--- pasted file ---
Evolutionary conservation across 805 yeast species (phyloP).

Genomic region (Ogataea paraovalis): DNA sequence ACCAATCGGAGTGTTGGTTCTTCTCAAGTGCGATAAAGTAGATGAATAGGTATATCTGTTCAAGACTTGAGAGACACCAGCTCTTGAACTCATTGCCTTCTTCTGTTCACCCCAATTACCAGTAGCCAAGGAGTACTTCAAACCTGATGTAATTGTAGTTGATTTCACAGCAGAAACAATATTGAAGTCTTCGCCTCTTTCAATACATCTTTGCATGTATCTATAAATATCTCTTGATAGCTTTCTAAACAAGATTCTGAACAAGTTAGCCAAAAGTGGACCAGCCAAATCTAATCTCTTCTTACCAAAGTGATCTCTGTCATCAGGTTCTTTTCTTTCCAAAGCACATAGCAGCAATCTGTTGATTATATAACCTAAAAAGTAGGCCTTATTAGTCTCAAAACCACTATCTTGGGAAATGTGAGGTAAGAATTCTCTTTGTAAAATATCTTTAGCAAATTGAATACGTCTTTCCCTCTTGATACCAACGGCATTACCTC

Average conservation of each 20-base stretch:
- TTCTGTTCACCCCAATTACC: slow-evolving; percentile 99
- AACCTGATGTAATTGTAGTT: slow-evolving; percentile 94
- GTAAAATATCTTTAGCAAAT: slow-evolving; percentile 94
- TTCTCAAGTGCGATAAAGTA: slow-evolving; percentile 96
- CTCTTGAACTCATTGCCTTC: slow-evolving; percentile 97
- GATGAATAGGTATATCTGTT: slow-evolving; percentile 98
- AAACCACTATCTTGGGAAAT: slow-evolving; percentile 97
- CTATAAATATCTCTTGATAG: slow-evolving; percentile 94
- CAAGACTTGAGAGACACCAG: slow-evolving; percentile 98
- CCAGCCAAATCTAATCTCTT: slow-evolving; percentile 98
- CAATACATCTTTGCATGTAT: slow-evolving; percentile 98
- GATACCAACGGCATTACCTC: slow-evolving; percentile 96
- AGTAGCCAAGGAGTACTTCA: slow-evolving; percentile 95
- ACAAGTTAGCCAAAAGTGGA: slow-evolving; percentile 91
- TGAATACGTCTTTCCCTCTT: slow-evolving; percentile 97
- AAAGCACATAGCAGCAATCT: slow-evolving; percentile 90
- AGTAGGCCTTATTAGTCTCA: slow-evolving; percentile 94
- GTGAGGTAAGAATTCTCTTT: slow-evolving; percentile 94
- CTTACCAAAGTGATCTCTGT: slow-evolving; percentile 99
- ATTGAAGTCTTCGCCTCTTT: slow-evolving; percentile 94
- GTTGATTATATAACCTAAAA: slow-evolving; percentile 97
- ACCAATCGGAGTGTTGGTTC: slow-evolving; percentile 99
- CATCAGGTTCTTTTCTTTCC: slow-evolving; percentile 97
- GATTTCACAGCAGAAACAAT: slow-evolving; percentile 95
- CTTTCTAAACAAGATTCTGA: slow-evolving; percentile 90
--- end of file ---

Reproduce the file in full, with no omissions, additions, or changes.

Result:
Evolutionary conservation across 805 yeast species (phyloP).

Genomic region (Ogataea paraovalis): DNA sequence ACCAATCGGAGTGTTGGTTCTTCTCAAGTGCGATAAAGTAGATGAATAGGTATATCTGTTCAAGACTTGAGAGACACCAGCTCTTGAACTCATTGCCTTCTTCTGTTCACCCCAATTACCAGTAGCCAAGGAGTACTTCAAACCTGATGTAATTGTAGTTGATTTCACAGCAGAAACAATATTGAAGTCTTCGCCTCTTTCAATACATCTTTGCATGTATCTATAAATATCTCTTGATAGCTTTCTAAACAAGATTCTGAACAAGTTAGCCAAAAGTGGACCAGCCAAATCTAATCTCTTCTTACCAAAGTGATCTCTGTCATCAGGTTCTTTTCTTTCCAAAGCACATAGCAGCAATCTGTTGATTATATAACCTAAAAAGTAGGCCTTATTAGTCTCAAAACCACTATCTTGGGAAATGTGAGGTAAGAATTCTCTTTGTAAAATATCTTTAGCAAATTGAATACGTCTTTCCCTCTTGATACCAACGGCATTACCTC

Average conservation of each 20-base stretch:
- TTCTGTTCACCCCAATTACC: slow-evolving; percentile 99
- AACCTGATGTAATTGTAGTT: slow-evolving; percentile 94
- GTAAAATATCTTTAGCAAAT: slow-evolving; percentile 94
- TTCTCAAGTGCGATAAAGTA: slow-evolving; percentile 96
- CTCTTGAACTCATTGCCTTC: slow-evolving; percentile 97
- GATGAATAGGTATATCTGTT: slow-evolving; percentile 98
- AAACCACTATCTTGGGAAAT: slow-evolving; percentile 97
- CTATAAATATCTCTTGATAG: slow-evolving; percentile 94
- CAAGACTTGAGAGACACCAG: slow-evolving; percentile 98
- CCAGCCAAATCTAATCTCTT: slow-evolving; percentile 98
- CAATACATCTTTGCATGTAT: slow-evolving; percentile 98
- GATACCAACGGCATTACCTC: slow-evolving; percentile 96
- AGTAGCCAAGGAGTACTTCA: slow-evolving; percentile 95
- ACAAGTTAGCCAAAAGTGGA: slow-evolving; percentile 91
- TGAATACGTCTTTCCCTCTT: slow-evolving; percentile 97
- AAAGCACATAGCAGCAATCT: slow-evolving; percentile 90
- AGTAGGCCTTATTAGTCTCA: slow-evolving; percentile 94
- GTGAGGTAAGAATTCTCTTT: slow-evolving; percentile 94
- CTTACCAAAGTGATCTCTGT: slow-evolving; percentile 99
- ATTGAAGTCTTCGCCTCTTT: slow-evolving; percentile 94
- GTTGATTATATAACCTAAAA: slow-evolving; percentile 97
- ACCAATCGGAGTGTTGGTTC: slow-evolving; percentile 99
- CATCAGGTTCTTTTCTTTCC: slow-evolving; percentile 97
- GATTTCACAGCAGAAACAAT: slow-evolving; percentile 95
- CTTTCTAAACAAGATTCTGA: slow-evolving; percentile 90